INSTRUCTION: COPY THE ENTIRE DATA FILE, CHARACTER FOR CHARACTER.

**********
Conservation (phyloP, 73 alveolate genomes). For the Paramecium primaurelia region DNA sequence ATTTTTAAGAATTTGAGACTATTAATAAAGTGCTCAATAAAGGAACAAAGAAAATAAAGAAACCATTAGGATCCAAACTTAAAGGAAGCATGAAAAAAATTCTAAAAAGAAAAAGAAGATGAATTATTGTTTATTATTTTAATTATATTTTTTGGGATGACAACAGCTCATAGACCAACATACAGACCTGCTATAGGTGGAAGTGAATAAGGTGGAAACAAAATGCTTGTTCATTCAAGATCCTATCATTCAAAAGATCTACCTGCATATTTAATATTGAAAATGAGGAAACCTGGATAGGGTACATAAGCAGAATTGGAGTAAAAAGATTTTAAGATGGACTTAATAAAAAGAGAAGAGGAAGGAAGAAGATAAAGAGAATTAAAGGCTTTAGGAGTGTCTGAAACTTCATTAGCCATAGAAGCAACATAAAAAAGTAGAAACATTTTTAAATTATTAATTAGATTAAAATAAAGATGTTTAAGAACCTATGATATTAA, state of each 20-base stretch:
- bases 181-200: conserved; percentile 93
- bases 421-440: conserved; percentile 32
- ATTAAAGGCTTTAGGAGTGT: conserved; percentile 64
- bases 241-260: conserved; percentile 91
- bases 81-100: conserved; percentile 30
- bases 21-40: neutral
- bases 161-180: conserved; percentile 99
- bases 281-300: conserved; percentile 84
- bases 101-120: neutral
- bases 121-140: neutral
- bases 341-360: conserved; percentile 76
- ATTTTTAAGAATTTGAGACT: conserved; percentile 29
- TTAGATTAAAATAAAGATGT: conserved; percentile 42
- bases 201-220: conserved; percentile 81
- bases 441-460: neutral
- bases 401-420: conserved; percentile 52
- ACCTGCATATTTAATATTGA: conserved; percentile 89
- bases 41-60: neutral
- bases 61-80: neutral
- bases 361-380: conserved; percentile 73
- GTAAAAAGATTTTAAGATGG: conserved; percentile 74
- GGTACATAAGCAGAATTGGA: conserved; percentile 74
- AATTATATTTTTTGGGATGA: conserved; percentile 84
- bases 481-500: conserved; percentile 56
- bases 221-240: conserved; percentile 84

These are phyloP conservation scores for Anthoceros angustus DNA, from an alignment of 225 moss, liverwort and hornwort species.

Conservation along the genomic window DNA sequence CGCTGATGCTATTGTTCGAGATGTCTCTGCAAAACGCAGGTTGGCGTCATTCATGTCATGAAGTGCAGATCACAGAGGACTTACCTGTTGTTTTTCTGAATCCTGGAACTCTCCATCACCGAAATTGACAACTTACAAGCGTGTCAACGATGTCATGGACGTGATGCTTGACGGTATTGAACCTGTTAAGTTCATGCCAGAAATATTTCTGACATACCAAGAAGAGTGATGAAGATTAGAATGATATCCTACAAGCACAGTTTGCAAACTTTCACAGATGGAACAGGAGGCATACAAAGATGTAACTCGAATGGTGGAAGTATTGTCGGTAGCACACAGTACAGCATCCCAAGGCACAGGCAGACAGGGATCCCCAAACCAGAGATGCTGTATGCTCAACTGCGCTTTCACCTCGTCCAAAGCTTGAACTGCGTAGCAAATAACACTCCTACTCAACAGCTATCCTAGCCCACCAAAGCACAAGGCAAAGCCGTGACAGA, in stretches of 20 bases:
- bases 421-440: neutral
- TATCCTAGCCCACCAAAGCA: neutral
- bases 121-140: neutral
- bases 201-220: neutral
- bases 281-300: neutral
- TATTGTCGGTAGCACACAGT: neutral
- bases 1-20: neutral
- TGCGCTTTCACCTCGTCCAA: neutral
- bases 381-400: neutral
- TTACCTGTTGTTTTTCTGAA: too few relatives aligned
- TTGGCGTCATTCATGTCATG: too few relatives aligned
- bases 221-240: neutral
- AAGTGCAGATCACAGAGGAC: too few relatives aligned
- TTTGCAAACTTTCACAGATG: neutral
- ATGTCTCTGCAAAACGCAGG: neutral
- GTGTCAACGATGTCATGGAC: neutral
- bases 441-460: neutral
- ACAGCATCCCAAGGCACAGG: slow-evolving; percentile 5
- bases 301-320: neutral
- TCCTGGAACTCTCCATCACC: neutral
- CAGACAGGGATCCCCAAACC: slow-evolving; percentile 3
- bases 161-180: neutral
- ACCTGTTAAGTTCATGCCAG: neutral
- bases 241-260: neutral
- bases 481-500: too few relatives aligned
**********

Conservation (phyloP, 73 alveolate genomes). For the Paramecium primaurelia region DNA sequence ATTTTTAAGAATTTGAGACTATTAATAAAGTGCTCAATAAAGGAACAAAGAAAATAAAGAAACCATTAGGATCCAAACTTAAAGGAAGCATGAAAAAAATTCTAAAAAGAAAAAGAAGATGAATTATTGTTTATTATTTTAATTATATTTTTTGGGATGACAACAGCTCATAGACCAACATACAGACCTGCTATAGGTGGAAGTGAATAAGGTGGAAACAAAATGCTTGTTCATTCAAGATCCTATCATTCAAAAGATCTACCTGCATATTTAATATTGAAAATGAGGAAACCTGGATAGGGTACATAAGCAGAATTGGAGTAAAAAGATTTTAAGATGGACTTAATAAAAAGAGAAGAGGAAGGAAGAAGATAAAGAGAATTAAAGGCTTTAGGAGTGTCTGAAACTTCATTAGCCATAGAAGCAACATAAAAAAGTAGAAACATTTTTAAATTATTAATTAGATTAAAATAAAGATGTTTAAGAACCTATGATATTAA, state of each 20-base stretch:
- bases 181-200: conserved; percentile 93
- bases 421-440: conserved; percentile 32
- ATTAAAGGCTTTAGGAGTGT: conserved; percentile 64
- bases 241-260: conserved; percentile 91
- bases 81-100: conserved; percentile 30
- bases 21-40: neutral
- bases 161-180: conserved; percentile 99
- bases 281-300: conserved; percentile 84
- bases 101-120: neutral
- bases 121-140: neutral
- bases 341-360: conserved; percentile 76
- ATTTTTAAGAATTTGAGACT: conserved; percentile 29
- TTAGATTAAAATAAAGATGT: conserved; percentile 42
- bases 201-220: conserved; percentile 81
- bases 441-460: neutral
- bases 401-420: conserved; percentile 52
- ACCTGCATATTTAATATTGA: conserved; percentile 89
- bases 41-60: neutral
- bases 61-80: neutral
- bases 361-380: conserved; percentile 73
- GTAAAAAGATTTTAAGATGG: conserved; percentile 74
- GGTACATAAGCAGAATTGGA: conserved; percentile 74
- AATTATATTTTTTGGGATGA: conserved; percentile 84
- bases 481-500: conserved; percentile 56
- bases 221-240: conserved; percentile 84

These are phyloP conservation scores for Anthoceros angustus DNA, from an alignment of 225 moss, liverwort and hornwort species.

Conservation along the genomic window DNA sequence CGCTGATGCTATTGTTCGAGATGTCTCTGCAAAACGCAGGTTGGCGTCATTCATGTCATGAAGTGCAGATCACAGAGGACTTACCTGTTGTTTTTCTGAATCCTGGAACTCTCCATCACCGAAATTGACAACTTACAAGCGTGTCAACGATGTCATGGACGTGATGCTTGACGGTATTGAACCTGTTAAGTTCATGCCAGAAATATTTCTGACATACCAAGAAGAGTGATGAAGATTAGAATGATATCCTACAAGCACAGTTTGCAAACTTTCACAGATGGAACAGGAGGCATACAAAGATGTAACTCGAATGGTGGAAGTATTGTCGGTAGCACACAGTACAGCATCCCAAGGCACAGGCAGACAGGGATCCCCAAACCAGAGATGCTGTATGCTCAACTGCGCTTTCACCTCGTCCAAAGCTTGAACTGCGTAGCAAATAACACTCCTACTCAACAGCTATCCTAGCCCACCAAAGCACAAGGCAAAGCCGTGACAGA, in stretches of 20 bases:
- bases 421-440: neutral
- TATCCTAGCCCACCAAAGCA: neutral
- bases 121-140: neutral
- bases 201-220: neutral
- bases 281-300: neutral
- TATTGTCGGTAGCACACAGT: neutral
- bases 1-20: neutral
- TGCGCTTTCACCTCGTCCAA: neutral
- bases 381-400: neutral
- TTACCTGTTGTTTTTCTGAA: too few relatives aligned
- TTGGCGTCATTCATGTCATG: too few relatives aligned
- bases 221-240: neutral
- AAGTGCAGATCACAGAGGAC: too few relatives aligned
- TTTGCAAACTTTCACAGATG: neutral
- ATGTCTCTGCAAAACGCAGG: neutral
- GTGTCAACGATGTCATGGAC: neutral
- bases 441-460: neutral
- ACAGCATCCCAAGGCACAGG: slow-evolving; percentile 5
- bases 301-320: neutral
- TCCTGGAACTCTCCATCACC: neutral
- CAGACAGGGATCCCCAAACC: slow-evolving; percentile 3
- bases 161-180: neutral
- ACCTGTTAAGTTCATGCCAG: neutral
- bases 241-260: neutral
- bases 481-500: too few relatives aligned